The report specifically examines embodied and operational carbon and greenhouse gases in existing buildings and new construction, providing realistic and effective carbon-reducing recommendations directly to President Joe Biden and policymakers, as well as to industry stakeholders.
“Human-induced climate change is a threat to human life and society, and steps must be taken across economic sectors to reduce the adverse impact of carbon and other harmful greenhouse gas emissions,” said AC Powell, JD, CPS, president and CEO of NIBS. “Progress has been made, but there is still far to go.”
The building sector is a significant contributor to carbon dioxide and other greenhouse gas (GHG) emissions, both in the U.S. and globally. These GHG emissions contribute to the widespread and worsening impacts of human-induced climate change, and can have adverse effects on local environments and populations by compromising indoor air quality and exacerbating outdoor air pollution. Mitigating these effects by decarbonizing the building sector will take an economy-wide effort, but the need to achieve near- and long-term emissions reductions is critically important.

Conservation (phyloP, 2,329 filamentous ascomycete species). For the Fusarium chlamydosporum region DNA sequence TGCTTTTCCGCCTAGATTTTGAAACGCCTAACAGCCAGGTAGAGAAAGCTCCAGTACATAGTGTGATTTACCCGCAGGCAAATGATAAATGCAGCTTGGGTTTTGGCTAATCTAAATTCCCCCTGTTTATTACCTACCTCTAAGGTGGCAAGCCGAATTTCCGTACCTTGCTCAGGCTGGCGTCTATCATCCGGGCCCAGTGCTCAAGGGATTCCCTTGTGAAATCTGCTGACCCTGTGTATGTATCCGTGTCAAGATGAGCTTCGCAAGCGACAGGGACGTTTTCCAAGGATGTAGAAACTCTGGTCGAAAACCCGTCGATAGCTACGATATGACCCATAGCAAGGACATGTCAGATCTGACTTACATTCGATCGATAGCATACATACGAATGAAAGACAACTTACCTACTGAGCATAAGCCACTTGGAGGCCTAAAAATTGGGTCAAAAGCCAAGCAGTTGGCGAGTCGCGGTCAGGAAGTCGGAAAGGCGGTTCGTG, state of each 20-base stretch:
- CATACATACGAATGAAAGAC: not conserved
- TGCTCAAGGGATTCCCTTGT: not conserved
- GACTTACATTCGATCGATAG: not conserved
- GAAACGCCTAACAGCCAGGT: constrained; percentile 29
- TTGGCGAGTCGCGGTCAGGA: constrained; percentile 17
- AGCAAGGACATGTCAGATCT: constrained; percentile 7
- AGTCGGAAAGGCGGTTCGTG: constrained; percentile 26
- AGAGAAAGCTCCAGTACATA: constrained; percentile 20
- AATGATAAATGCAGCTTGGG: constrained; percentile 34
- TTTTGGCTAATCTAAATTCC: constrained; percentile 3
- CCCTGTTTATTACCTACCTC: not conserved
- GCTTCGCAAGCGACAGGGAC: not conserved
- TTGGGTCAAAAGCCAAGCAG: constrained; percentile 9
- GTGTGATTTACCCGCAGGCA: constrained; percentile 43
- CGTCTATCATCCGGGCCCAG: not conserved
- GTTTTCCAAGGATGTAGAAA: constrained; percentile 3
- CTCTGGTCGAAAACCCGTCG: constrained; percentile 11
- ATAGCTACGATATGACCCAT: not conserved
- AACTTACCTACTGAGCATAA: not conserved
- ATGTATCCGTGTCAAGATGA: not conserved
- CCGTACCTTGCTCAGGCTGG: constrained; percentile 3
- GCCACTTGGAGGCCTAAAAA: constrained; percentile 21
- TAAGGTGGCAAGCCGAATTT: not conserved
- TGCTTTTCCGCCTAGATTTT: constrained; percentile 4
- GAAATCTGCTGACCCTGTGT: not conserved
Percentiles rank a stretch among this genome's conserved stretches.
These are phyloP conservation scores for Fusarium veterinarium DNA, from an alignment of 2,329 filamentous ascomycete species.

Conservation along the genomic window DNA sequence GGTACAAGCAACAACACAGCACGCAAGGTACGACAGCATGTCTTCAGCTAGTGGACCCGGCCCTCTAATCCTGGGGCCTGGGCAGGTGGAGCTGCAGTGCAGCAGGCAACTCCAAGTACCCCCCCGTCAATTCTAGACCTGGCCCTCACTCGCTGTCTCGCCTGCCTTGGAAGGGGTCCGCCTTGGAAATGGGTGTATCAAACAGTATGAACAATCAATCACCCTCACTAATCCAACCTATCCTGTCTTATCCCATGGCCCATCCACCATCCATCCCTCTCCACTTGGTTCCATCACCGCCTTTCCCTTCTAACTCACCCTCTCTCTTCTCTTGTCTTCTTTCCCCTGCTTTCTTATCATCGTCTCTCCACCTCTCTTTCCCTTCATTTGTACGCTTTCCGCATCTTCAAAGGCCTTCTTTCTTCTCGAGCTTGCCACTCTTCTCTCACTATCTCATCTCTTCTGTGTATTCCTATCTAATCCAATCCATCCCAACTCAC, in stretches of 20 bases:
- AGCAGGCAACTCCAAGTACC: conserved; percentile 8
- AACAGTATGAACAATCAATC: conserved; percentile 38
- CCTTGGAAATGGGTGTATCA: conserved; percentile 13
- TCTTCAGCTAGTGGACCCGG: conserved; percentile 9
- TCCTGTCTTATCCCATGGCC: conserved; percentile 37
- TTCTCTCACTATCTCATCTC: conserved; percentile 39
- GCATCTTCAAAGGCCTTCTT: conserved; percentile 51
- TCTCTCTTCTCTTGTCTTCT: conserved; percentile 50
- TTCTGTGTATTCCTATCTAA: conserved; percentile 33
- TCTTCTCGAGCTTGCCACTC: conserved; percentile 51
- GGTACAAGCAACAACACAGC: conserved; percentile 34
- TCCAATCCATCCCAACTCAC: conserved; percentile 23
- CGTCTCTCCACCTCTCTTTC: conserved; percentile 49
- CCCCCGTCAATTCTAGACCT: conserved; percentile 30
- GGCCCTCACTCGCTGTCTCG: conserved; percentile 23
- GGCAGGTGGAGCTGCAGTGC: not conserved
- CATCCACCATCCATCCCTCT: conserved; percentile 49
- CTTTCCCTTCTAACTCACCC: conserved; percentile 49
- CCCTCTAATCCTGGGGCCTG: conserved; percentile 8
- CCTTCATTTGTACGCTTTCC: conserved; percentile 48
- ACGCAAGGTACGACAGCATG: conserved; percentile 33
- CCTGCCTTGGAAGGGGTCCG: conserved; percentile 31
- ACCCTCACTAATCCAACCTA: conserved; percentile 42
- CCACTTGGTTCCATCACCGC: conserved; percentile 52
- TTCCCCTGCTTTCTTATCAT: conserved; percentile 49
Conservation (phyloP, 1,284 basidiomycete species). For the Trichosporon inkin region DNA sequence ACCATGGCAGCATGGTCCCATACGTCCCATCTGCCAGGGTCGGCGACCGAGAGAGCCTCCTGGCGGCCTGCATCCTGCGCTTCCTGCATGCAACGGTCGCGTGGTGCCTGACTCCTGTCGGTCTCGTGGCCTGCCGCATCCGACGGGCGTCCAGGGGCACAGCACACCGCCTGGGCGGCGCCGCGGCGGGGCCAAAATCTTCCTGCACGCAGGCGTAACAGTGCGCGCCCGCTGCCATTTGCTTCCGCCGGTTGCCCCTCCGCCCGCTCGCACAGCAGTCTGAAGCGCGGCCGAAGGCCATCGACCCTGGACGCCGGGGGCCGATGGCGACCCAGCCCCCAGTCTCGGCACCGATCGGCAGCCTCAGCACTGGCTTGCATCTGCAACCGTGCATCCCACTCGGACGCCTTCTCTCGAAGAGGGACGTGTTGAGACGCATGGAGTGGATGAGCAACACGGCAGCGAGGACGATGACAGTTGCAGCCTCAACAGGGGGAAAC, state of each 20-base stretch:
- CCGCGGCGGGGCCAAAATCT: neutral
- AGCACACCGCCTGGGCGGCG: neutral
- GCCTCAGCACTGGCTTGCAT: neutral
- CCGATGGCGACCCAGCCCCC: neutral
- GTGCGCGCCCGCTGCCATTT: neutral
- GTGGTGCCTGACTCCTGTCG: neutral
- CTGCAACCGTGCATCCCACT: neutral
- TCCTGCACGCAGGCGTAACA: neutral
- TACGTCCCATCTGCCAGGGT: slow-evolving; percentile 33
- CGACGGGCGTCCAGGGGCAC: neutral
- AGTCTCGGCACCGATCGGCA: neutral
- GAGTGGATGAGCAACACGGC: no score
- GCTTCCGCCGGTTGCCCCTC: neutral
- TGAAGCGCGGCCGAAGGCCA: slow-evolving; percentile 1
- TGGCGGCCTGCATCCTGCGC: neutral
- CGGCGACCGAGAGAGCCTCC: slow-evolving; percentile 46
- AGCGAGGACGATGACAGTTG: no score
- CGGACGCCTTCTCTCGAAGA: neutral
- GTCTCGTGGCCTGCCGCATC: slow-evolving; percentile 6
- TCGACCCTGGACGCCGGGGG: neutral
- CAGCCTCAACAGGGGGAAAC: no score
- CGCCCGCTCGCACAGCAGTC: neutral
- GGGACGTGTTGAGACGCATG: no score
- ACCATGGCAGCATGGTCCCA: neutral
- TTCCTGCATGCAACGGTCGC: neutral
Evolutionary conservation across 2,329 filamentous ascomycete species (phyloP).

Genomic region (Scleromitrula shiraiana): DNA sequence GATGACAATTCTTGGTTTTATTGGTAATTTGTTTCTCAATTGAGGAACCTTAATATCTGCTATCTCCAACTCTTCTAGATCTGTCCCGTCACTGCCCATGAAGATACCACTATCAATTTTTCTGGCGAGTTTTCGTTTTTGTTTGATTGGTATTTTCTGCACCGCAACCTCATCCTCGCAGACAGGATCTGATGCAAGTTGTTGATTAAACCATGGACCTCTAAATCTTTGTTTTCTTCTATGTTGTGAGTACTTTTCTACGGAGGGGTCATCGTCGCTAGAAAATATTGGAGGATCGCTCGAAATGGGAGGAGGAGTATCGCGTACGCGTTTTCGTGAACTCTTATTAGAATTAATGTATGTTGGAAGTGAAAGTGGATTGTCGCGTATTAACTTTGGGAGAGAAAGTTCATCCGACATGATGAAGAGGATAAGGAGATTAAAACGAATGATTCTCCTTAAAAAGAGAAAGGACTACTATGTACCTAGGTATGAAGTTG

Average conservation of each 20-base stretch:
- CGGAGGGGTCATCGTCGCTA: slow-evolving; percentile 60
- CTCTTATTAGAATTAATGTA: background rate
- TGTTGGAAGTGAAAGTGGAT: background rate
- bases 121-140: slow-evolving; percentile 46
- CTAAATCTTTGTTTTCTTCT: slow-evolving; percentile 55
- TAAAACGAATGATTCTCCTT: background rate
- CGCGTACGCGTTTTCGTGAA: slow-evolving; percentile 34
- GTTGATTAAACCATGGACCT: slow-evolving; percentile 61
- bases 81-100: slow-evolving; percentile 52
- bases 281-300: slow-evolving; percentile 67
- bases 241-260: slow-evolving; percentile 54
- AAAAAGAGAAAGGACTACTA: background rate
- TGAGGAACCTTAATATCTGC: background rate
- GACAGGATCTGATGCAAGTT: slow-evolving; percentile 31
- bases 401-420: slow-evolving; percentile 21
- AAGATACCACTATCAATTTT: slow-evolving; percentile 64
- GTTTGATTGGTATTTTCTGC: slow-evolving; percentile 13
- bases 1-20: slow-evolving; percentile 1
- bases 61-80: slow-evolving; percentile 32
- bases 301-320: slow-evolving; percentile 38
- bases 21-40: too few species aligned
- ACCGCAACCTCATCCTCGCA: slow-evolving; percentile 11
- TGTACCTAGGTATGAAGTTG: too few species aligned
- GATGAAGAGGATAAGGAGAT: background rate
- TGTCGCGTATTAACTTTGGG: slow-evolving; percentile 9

Among the Consultative Council’s recommendations are the following:
The federal government should leverage the significant experience of the design and construction industries, prioritizing private sector input in ongoing Council on Environmental Quality coordination of federal actions around decarbonization.
The administration and federal agencies should ensure all proposed actions and mandates are working from a common definition of decarbonization, with commonly shared, publicly available data, to ensure shared progress and tracking.
Federal agencies should provide technical assistance and funding to support development of a generally-accepted and widely available lifecycle approach to evaluating whole-building environmental impacts, one that balances operational GHG emissions and embodied carbon considerations.
Federal, state, and local governments and the building industry should increase investment in understanding and overcoming the challenges to decarbonization posed by the existing building stock.